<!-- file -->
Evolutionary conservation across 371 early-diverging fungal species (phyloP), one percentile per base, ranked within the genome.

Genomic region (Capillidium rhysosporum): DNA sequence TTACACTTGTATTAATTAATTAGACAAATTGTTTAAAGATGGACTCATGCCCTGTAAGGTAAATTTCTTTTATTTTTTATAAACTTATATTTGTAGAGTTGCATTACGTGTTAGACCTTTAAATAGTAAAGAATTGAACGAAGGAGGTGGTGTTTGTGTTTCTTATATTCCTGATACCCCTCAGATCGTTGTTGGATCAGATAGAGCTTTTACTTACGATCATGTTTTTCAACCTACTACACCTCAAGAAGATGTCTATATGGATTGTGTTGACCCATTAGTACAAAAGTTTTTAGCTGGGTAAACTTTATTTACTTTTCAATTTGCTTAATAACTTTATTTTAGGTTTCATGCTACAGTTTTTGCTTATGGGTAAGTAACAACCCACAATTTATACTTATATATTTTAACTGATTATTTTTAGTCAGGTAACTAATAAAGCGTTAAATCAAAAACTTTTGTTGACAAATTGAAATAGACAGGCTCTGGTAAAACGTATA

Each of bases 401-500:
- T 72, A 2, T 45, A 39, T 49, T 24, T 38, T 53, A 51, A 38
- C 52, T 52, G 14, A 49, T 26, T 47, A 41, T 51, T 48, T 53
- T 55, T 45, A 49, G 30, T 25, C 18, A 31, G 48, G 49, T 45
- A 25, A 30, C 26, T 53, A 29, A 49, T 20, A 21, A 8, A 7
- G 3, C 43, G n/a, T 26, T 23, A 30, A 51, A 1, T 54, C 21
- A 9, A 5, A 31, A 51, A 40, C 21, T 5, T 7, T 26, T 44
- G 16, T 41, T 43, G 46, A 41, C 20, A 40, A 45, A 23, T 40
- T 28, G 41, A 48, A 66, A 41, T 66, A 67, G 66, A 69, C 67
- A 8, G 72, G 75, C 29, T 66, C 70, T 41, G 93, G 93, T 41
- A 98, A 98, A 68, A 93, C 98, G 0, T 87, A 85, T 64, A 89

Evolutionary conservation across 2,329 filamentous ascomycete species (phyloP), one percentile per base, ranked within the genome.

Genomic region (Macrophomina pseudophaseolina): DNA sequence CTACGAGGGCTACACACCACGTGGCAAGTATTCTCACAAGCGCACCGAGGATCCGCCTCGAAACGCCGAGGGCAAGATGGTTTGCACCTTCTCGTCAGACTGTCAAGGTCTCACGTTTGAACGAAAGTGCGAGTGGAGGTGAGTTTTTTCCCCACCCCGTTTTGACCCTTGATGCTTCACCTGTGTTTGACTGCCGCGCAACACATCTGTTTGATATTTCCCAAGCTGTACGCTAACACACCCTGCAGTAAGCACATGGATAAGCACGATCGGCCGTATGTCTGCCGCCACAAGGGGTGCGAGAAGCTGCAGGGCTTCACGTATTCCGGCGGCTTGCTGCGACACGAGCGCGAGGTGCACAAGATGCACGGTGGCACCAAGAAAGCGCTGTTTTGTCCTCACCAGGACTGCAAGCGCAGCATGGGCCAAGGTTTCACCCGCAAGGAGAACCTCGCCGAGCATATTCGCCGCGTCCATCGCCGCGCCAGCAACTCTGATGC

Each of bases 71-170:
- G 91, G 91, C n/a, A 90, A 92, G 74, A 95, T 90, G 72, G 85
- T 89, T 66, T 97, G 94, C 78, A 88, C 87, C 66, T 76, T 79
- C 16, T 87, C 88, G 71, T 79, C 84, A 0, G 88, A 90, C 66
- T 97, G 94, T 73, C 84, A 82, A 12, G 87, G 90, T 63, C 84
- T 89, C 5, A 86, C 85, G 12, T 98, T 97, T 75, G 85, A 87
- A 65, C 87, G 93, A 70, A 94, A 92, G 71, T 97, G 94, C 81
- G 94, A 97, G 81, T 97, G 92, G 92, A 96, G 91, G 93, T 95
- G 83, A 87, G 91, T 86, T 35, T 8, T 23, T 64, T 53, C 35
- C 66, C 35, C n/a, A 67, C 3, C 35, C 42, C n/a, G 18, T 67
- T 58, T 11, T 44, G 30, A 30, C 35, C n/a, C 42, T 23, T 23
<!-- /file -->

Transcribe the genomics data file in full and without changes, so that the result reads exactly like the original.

Evolutionary conservation across 371 early-diverging fungal species (phyloP), one percentile per base, ranked within the genome.

Genomic region (Capillidium rhysosporum): DNA sequence TTACACTTGTATTAATTAATTAGACAAATTGTTTAAAGATGGACTCATGCCCTGTAAGGTAAATTTCTTTTATTTTTTATAAACTTATATTTGTAGAGTTGCATTACGTGTTAGACCTTTAAATAGTAAAGAATTGAACGAAGGAGGTGGTGTTTGTGTTTCTTATATTCCTGATACCCCTCAGATCGTTGTTGGATCAGATAGAGCTTTTACTTACGATCATGTTTTTCAACCTACTACACCTCAAGAAGATGTCTATATGGATTGTGTTGACCCATTAGTACAAAAGTTTTTAGCTGGGTAAACTTTATTTACTTTTCAATTTGCTTAATAACTTTATTTTAGGTTTCATGCTACAGTTTTTGCTTATGGGTAAGTAACAACCCACAATTTATACTTATATATTTTAACTGATTATTTTTAGTCAGGTAACTAATAAAGCGTTAAATCAAAAACTTTTGTTGACAAATTGAAATAGACAGGCTCTGGTAAAACGTATA

Each of bases 401-500:
- T 72, A 2, T 45, A 39, T 49, T 24, T 38, T 53, A 51, A 38
- C 52, T 52, G 14, A 49, T 26, T 47, A 41, T 51, T 48, T 53
- T 55, T 45, A 49, G 30, T 25, C 18, A 31, G 48, G 49, T 45
- A 25, A 30, C 26, T 53, A 29, A 49, T 20, A 21, A 8, A 7
- G 3, C 43, G n/a, T 26, T 23, A 30, A 51, A 1, T 54, C 21
- A 9, A 5, A 31, A 51, A 40, C 21, T 5, T 7, T 26, T 44
- G 16, T 41, T 43, G 46, A 41, C 20, A 40, A 45, A 23, T 40
- T 28, G 41, A 48, A 66, A 41, T 66, A 67, G 66, A 69, C 67
- A 8, G 72, G 75, C 29, T 66, C 70, T 41, G 93, G 93, T 41
- A 98, A 98, A 68, A 93, C 98, G 0, T 87, A 85, T 64, A 89

Evolutionary conservation across 2,329 filamentous ascomycete species (phyloP), one percentile per base, ranked within the genome.

Genomic region (Macrophomina pseudophaseolina): DNA sequence CTACGAGGGCTACACACCACGTGGCAAGTATTCTCACAAGCGCACCGAGGATCCGCCTCGAAACGCCGAGGGCAAGATGGTTTGCACCTTCTCGTCAGACTGTCAAGGTCTCACGTTTGAACGAAAGTGCGAGTGGAGGTGAGTTTTTTCCCCACCCCGTTTTGACCCTTGATGCTTCACCTGTGTTTGACTGCCGCGCAACACATCTGTTTGATATTTCCCAAGCTGTACGCTAACACACCCTGCAGTAAGCACATGGATAAGCACGATCGGCCGTATGTCTGCCGCCACAAGGGGTGCGAGAAGCTGCAGGGCTTCACGTATTCCGGCGGCTTGCTGCGACACGAGCGCGAGGTGCACAAGATGCACGGTGGCACCAAGAAAGCGCTGTTTTGTCCTCACCAGGACTGCAAGCGCAGCATGGGCCAAGGTTTCACCCGCAAGGAGAACCTCGCCGAGCATATTCGCCGCGTCCATCGCCGCGCCAGCAACTCTGATGC

Each of bases 71-170:
- G 91, G 91, C n/a, A 90, A 92, G 74, A 95, T 90, G 72, G 85
- T 89, T 66, T 97, G 94, C 78, A 88, C 87, C 66, T 76, T 79
- C 16, T 87, C 88, G 71, T 79, C 84, A 0, G 88, A 90, C 66
- T 97, G 94, T 73, C 84, A 82, A 12, G 87, G 90, T 63, C 84
- T 89, C 5, A 86, C 85, G 12, T 98, T 97, T 75, G 85, A 87
- A 65, C 87, G 93, A 70, A 94, A 92, G 71, T 97, G 94, C 81
- G 94, A 97, G 81, T 97, G 92, G 92, A 96, G 91, G 93, T 95
- G 83, A 87, G 91, T 86, T 35, T 8, T 23, T 64, T 53, C 35
- C 66, C 35, C n/a, A 67, C 3, C 35, C 42, C n/a, G 18, T 67
- T 58, T 11, T 44, G 30, A 30, C 35, C n/a, C 42, T 23, T 23